Semantic web: Concepts, Technologies and Applications.

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Computer communication BThe Semantic Web

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BibliographyThe Semantic Web, Scientific American, May 2001, Tim Berners-Lee, James Hendler and Ora Lassila. Breitman, K.K., Casanova, M.A., & Truszkowski, W. (2007) Semantic web: Concepts, Technologies and Applications. Springer Verlag, London http://www.w3.org/ Antoniou, G., Van Harmelen, F. `(2004) “A Semantic web Primer”(see library or Pdf copy)

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The semantic web: some definitionsThe Semantic Web is not a separate Web but an extension of the current one, in which information is given well-defined meaning, better enabling computers and people to work in cooperation (Berners-Lee, Hendlers, J. & Lassila, O., 2001) “The Semantic Web is a vision: the idea of having data on the Web defined and linked in a way that it can be used by machines not just for display purposes, but for automation, integration and reuse of data across various applications (W3C, 2003) “Soon it will be possible to access the Web resources by content rather than just by keywords (Anutariya et al, 2001)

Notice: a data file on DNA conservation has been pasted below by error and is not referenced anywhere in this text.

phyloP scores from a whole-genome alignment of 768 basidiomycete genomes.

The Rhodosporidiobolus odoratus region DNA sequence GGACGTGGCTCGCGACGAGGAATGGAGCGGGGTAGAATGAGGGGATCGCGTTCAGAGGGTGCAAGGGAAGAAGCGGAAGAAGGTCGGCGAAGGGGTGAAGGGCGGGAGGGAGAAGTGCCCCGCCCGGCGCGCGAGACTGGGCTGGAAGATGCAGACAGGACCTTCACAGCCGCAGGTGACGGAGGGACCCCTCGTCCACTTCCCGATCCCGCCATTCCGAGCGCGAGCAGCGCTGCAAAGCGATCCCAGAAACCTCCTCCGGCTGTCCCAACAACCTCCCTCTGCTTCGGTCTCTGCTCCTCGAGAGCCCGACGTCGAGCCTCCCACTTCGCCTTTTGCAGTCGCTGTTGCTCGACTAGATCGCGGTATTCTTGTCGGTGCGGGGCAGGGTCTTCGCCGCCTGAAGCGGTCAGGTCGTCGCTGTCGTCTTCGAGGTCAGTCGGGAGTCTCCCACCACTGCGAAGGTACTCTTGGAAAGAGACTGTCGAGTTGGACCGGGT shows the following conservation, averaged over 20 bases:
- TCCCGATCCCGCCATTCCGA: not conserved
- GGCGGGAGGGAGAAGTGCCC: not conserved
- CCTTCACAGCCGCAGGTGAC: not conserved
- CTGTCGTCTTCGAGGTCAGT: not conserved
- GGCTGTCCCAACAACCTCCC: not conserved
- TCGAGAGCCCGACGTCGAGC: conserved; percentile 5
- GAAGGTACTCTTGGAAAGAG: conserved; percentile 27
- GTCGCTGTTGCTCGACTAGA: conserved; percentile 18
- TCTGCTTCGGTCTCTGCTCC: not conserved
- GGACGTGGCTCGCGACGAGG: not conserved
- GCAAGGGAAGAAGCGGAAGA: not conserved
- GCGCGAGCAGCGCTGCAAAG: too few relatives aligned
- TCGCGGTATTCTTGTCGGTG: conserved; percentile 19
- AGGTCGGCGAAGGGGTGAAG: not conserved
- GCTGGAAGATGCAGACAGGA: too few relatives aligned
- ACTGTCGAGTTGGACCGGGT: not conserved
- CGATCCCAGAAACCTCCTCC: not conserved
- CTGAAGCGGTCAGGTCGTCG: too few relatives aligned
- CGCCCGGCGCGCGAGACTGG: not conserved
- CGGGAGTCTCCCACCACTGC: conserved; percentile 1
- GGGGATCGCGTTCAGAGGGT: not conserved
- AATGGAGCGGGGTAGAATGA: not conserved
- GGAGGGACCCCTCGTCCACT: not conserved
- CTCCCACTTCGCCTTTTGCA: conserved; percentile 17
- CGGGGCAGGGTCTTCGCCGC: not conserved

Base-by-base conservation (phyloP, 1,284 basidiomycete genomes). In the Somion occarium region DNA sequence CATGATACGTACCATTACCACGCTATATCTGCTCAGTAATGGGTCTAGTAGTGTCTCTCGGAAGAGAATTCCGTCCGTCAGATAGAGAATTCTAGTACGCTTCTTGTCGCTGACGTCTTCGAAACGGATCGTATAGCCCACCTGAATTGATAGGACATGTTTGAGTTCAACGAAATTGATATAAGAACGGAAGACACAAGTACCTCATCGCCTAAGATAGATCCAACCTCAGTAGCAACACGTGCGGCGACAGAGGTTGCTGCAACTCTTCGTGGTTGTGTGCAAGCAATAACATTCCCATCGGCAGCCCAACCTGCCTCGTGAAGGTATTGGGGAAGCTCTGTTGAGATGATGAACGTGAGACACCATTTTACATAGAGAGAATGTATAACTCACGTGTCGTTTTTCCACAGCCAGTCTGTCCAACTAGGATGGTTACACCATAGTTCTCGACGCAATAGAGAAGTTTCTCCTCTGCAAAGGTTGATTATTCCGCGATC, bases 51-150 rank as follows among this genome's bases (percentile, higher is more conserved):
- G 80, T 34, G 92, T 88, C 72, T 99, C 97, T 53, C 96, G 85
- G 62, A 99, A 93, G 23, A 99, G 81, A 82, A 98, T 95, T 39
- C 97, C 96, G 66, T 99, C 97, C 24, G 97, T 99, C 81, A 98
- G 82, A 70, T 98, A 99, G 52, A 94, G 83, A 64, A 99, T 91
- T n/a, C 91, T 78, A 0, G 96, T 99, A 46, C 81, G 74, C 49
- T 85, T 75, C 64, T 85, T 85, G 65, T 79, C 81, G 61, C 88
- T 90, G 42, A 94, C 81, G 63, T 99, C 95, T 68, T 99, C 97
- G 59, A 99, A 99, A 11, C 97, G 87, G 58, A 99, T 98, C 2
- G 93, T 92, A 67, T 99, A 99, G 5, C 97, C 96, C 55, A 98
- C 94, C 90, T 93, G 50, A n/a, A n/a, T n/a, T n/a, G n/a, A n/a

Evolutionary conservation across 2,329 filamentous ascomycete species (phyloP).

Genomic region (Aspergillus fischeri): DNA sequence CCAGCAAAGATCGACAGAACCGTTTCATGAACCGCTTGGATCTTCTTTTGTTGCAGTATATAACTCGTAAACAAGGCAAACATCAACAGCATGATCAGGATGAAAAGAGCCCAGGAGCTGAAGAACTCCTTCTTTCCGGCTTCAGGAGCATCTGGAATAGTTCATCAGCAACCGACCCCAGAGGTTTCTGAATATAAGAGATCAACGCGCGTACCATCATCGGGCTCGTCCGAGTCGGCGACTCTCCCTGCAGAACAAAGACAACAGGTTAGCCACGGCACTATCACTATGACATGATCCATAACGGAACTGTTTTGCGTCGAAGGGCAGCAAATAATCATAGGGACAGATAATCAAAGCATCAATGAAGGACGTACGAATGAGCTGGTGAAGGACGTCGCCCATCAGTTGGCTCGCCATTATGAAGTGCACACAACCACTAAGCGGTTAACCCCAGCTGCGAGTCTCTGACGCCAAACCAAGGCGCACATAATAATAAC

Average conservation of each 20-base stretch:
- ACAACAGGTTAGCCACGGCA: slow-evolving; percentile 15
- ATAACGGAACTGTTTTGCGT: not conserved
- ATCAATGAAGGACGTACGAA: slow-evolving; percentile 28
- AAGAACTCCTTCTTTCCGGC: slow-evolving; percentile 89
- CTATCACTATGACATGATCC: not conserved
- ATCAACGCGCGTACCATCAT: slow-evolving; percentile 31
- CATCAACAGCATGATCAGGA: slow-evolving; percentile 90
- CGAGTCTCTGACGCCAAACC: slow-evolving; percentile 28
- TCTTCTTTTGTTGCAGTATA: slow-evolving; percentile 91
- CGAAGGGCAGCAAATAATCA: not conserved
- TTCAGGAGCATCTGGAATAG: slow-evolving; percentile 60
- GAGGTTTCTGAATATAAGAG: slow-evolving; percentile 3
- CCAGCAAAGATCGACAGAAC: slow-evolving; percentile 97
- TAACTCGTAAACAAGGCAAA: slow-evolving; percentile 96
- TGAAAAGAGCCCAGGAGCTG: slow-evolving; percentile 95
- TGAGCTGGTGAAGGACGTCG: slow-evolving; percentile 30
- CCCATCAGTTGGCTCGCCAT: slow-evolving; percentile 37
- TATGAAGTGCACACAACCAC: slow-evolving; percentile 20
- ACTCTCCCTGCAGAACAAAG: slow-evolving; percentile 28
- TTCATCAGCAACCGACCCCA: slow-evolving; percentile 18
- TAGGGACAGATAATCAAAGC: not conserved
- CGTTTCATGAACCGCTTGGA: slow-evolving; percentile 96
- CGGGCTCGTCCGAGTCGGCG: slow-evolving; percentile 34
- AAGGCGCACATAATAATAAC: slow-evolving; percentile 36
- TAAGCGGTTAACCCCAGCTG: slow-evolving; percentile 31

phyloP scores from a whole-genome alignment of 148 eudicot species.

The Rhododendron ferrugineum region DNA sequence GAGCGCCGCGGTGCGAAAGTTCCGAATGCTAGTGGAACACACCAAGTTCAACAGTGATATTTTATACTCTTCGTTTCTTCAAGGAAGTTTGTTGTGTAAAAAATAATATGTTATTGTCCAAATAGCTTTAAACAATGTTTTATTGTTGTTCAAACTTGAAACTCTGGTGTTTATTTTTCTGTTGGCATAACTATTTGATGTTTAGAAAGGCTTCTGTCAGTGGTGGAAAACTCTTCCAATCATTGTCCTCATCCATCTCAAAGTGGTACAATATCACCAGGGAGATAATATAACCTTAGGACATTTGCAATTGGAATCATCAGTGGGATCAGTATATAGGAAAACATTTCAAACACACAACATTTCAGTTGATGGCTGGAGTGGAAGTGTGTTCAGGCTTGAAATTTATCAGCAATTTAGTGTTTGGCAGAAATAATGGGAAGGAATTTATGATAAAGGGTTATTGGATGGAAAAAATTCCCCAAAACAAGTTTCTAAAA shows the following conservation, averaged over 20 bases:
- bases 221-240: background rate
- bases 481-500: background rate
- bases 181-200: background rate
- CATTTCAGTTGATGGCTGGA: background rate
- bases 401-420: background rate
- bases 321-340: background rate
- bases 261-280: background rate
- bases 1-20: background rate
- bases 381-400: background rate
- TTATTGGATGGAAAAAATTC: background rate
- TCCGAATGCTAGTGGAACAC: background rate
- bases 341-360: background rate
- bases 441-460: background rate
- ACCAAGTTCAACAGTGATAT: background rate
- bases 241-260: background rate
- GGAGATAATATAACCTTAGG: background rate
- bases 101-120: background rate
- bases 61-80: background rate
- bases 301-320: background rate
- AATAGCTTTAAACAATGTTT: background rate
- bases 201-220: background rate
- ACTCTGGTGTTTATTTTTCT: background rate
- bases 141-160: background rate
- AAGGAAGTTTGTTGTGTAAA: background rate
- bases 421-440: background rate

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The semantic web (SW): definitions“The Semantic Web is a vision: the idea of having data on the Web defined and linked in a way that it can be used by machines not just for display purposes, but for automation, integration and reuse of data across various applications (W3C, 2003) “Soon it will be possible to access the Web resources by content rather than just by keywords (Anutariya et al, 2001)